Treatment of other upper esophageal disorders
The submucosal tunneling technique is highly modifiable and can be tailored for the management of other upper esophageal disorders.
In a cricopharyngeal bar, there is no diverticulum or septum; however, a similar technique can still be adopted. Case 6 demonstrates a patient with a prominent cricopha-ryngeal bar. In this setting, mucosal incision and tunneling was commenced proximal to the cricopharyngeus, which allowed clear identification of the thickened cricopharyngeus. This allowed a full-thickness myotomy of the cricopharyngeus, extending a short distance distally.
The final case demonstrates treatment of a combination of prominent cricopharyngeus and an upper esophageal diverticulum distally. The submucosal tunnel was commenced proximal to the cricopharyngeus and extended beyond the diverticular septum to normal esophageal muscle. This exposed both the cricopharyngeus and the muscular diverticular septum, allowing full-thickness myotomy of both. Closure was then attained with TTSCs. This case demonstrates that the technique can be extrapolated for treatment of other esophageal diverticula, so-called diverticular POEM, or D-POEM.
- Yang J.
- Zeng X.
- Yuan X.
- et al.
An international study on the use of peroral endoscopic myotomy (POEM) in the management of esophageal diverticula: the first multicenter D-POEM experience.
Endoscopy. 2019; 51: 346-349
Prevention and management of adverse events
Case 2 demonstrated the management of intraprocedural bleeding. The cutting knife with the tip retracted can be used to treat small vessels; however, there should be a low threshold to use coagulation graspers for treatment of larger vessels. Treatment should be applied away from the mucosa where possible. Any active bleeding should be promptly addressed because even a small amount of blood within the tight submucosal tunnel can rapidly obscure views, making not only hemostasis but also the remainder of the procedure more difficult. The bleeding point should be identified, and the clear cap should be carefully but firmly pressed against the area to provide tamponade should there be any delay in obtaining the necessary equipment.
Another adverse event that can cause significant morbidity is perforation. Before closure, the entire treated area, particularly the mucosa on both the diverticular and esophageal sides, should be closely inspected for inadvertent injuries. Intraprocedural identification of inadvertent mucosotomies can usually be successfully closed with TTSCs and/or suturing. Secure closure of the mucosal incision site is key. TTSCs are commonly used; however, equipment choice can depend on endoscopist experience and preference. Clip loss in edematous mucosa in the setting of peroral endoscopic myotomy for achalasia is a significant predictor of closure site dehiscence.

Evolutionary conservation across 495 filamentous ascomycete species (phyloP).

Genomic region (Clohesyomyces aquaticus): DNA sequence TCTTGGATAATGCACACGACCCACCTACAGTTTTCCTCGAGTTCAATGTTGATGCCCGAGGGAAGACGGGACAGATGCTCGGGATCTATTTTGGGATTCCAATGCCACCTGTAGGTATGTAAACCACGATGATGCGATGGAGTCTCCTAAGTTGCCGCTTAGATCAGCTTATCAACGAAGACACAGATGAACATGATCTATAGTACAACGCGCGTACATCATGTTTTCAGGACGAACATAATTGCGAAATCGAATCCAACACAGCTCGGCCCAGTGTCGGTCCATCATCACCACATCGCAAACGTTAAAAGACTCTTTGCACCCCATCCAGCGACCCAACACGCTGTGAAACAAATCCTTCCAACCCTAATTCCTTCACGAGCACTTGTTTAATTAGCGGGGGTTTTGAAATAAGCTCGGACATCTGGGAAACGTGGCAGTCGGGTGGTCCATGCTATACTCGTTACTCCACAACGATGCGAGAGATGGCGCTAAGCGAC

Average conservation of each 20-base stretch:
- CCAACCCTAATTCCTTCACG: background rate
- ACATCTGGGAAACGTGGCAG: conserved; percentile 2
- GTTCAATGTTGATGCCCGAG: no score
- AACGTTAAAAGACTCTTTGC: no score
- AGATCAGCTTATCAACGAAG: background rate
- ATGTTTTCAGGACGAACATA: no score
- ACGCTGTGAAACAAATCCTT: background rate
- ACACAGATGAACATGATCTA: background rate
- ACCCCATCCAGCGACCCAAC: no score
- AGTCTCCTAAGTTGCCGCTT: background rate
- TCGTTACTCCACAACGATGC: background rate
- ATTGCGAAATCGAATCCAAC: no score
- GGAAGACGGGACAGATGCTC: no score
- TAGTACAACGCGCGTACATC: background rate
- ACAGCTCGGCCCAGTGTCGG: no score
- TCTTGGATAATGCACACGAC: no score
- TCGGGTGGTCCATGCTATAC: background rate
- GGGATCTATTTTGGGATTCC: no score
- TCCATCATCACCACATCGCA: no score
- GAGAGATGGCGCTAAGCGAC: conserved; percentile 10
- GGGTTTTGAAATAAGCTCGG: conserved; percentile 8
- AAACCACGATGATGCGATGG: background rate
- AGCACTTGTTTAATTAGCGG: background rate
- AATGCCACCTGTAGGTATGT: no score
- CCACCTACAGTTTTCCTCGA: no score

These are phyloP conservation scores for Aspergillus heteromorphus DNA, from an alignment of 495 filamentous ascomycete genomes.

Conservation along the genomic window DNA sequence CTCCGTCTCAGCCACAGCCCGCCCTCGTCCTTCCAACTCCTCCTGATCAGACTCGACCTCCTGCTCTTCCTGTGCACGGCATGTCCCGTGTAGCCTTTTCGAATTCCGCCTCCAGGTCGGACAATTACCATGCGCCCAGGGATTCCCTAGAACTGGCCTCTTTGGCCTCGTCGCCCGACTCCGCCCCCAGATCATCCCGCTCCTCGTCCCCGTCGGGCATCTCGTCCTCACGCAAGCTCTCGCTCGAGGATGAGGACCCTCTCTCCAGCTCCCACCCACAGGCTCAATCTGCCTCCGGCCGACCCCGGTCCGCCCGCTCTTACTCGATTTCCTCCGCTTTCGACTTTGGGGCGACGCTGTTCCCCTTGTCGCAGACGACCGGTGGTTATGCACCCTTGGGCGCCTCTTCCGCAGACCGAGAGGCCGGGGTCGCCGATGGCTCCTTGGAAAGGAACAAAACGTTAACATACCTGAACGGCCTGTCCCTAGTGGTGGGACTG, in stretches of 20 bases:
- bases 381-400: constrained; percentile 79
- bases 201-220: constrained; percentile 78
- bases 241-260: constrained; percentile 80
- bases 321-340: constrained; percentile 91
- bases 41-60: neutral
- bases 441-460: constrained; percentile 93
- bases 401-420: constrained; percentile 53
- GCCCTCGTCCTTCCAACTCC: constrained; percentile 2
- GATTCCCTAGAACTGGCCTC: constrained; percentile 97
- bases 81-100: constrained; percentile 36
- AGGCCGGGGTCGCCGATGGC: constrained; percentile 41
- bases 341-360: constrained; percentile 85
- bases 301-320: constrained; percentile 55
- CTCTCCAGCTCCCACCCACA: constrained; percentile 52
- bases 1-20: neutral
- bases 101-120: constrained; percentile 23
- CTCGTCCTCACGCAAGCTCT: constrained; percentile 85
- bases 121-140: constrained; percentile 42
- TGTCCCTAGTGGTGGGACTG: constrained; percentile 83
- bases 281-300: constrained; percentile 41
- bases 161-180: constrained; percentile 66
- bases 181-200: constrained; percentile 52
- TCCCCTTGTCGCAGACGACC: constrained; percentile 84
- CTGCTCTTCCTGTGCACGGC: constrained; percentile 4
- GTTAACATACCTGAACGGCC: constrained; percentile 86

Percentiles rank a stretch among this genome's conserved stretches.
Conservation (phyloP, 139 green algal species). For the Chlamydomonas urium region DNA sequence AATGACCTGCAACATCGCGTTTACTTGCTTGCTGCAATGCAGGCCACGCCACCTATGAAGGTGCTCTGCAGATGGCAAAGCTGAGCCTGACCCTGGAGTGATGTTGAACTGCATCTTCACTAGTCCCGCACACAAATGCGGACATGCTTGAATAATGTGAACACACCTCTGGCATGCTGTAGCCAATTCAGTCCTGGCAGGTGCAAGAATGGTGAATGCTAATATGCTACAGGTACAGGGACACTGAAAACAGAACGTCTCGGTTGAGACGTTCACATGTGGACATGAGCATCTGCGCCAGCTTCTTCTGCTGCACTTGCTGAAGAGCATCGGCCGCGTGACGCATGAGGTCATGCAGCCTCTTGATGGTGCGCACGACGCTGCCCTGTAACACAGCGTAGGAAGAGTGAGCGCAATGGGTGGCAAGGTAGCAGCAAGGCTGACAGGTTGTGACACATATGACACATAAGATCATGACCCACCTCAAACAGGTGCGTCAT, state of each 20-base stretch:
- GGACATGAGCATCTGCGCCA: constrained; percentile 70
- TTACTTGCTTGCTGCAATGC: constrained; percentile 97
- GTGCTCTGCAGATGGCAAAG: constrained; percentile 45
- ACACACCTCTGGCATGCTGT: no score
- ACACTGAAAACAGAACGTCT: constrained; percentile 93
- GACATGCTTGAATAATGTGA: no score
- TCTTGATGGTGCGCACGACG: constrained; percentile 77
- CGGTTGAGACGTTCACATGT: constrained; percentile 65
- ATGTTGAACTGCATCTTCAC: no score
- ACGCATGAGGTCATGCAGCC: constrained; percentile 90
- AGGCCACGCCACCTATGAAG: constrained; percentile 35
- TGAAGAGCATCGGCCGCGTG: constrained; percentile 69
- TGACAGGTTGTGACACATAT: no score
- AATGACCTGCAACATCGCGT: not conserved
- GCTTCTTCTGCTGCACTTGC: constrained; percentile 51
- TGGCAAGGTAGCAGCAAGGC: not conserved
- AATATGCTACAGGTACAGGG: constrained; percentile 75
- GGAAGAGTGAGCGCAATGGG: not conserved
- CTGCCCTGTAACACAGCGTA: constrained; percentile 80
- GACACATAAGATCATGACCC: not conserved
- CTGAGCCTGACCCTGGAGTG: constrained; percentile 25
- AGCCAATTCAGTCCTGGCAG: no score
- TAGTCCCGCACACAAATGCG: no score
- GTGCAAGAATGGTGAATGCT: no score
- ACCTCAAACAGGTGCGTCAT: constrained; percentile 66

7Accordingly, we recommend delaying the procedure, if possible, if significant mucosal inflammation is encountered. If the procedure cannot be postponed, we recommend consideration of an alternate closure modality such as suturing. Routine postprocedure contrast swallow study is frequently used for early detection of leaks, although no studies have specifically addressed its utility.
- Zhang X.C.
- Li Q.L.
- Xu M.D.
- et al.
Major perioperative adverse events of peroral endoscopic myotomy: a systematic 5-year analysis.
Endoscopy. 2016; 48: 967-978
All patients were successfully managed with no postprocedure adverse events or residual dysphagia at time of last follow-up.
Endoscopic treatment options for ZD and similar esophageal diseases are rapidly expanding. There is heterogeneity in techniques and equipment used. However, the techniques are highly modifiable, and with careful tailoring to individual patient characteristics, our expanding arsenal of options has resulted in the ability to treat a broader spectrum of patients and conditions.
Dr Nieto is a consultant for Boston Scientific. Dr Repici is a consultant for Boston Scientific and ERBE; is on the advisory board for Medtronic, NEC, Linkverse, EndoKey, and EndoStart; has received speaker fees from Medtronic, Fujifilm, Olympus, Boston Scientific, and Norgine; and has research grants from Medtronic, Fujifilm, Pentax, Cosmo Pharma, Boston Scientific, ERBE, Norgine, and Endostart. Dr Ngamruengphong is a consultant for Boston Scientific. Dr Khashab is a consultant for Boston Scientific, Olympus, Medtronic, and GI Supply and receives royalties from UpToDate and Elsevier.
- Video 1
Zenker’s diverticulum: advancing beyond the tunnel.
- Clinical utility of cricopharyngeal distensibility measurements during endoscopic myotomy for Zenker’s diverticulum.Gastrointest Endosc. 2021; 93: 390-397
- Flexible endoscopic and surgical management of Zenker’s diverticulum.Expert Rev Gastroenterol Hepatol. 2012; 6 (quiz 466): 449-465
- An international study on the use of peroral endoscopic myotomy in the management of Zenker’s diverticulum.Gastrointest Endosc. 2020; 91: 163-168
- Flexible endoscopic treatment for Zenker’s diverticulum: a systematic review and meta-analysis.Gastrointest Endosc. 2016; 83: 1076-1089.e5
- Endoscopic management of gastrointestinal motility disorders - part 2: European Society of Gastrointestinal Endoscopy (ESGE) Guideline.Endoscopy. 2020; 52: 600-614
- An international study on the use of peroral endoscopic myotomy (POEM) in the management of esophageal diverticula: the first multicenter D-POEM experience.Endoscopy. 2019; 51: 346-349
- Major perioperative adverse events of peroral endoscopic myotomy: a systematic 5-year analysis.Endoscopy. 2016; 48: 967-978
- Comparison of flexible endoscopic cricopharyngeal myectomy and myotomy approaches for Zenker diverticulum repair.Gastrointest Endosc. 2019; 89: 880-886
Published online: September 15, 2021
© 2021 American Society for Gastrointestinal Endoscopy. Published by Elsevier Inc.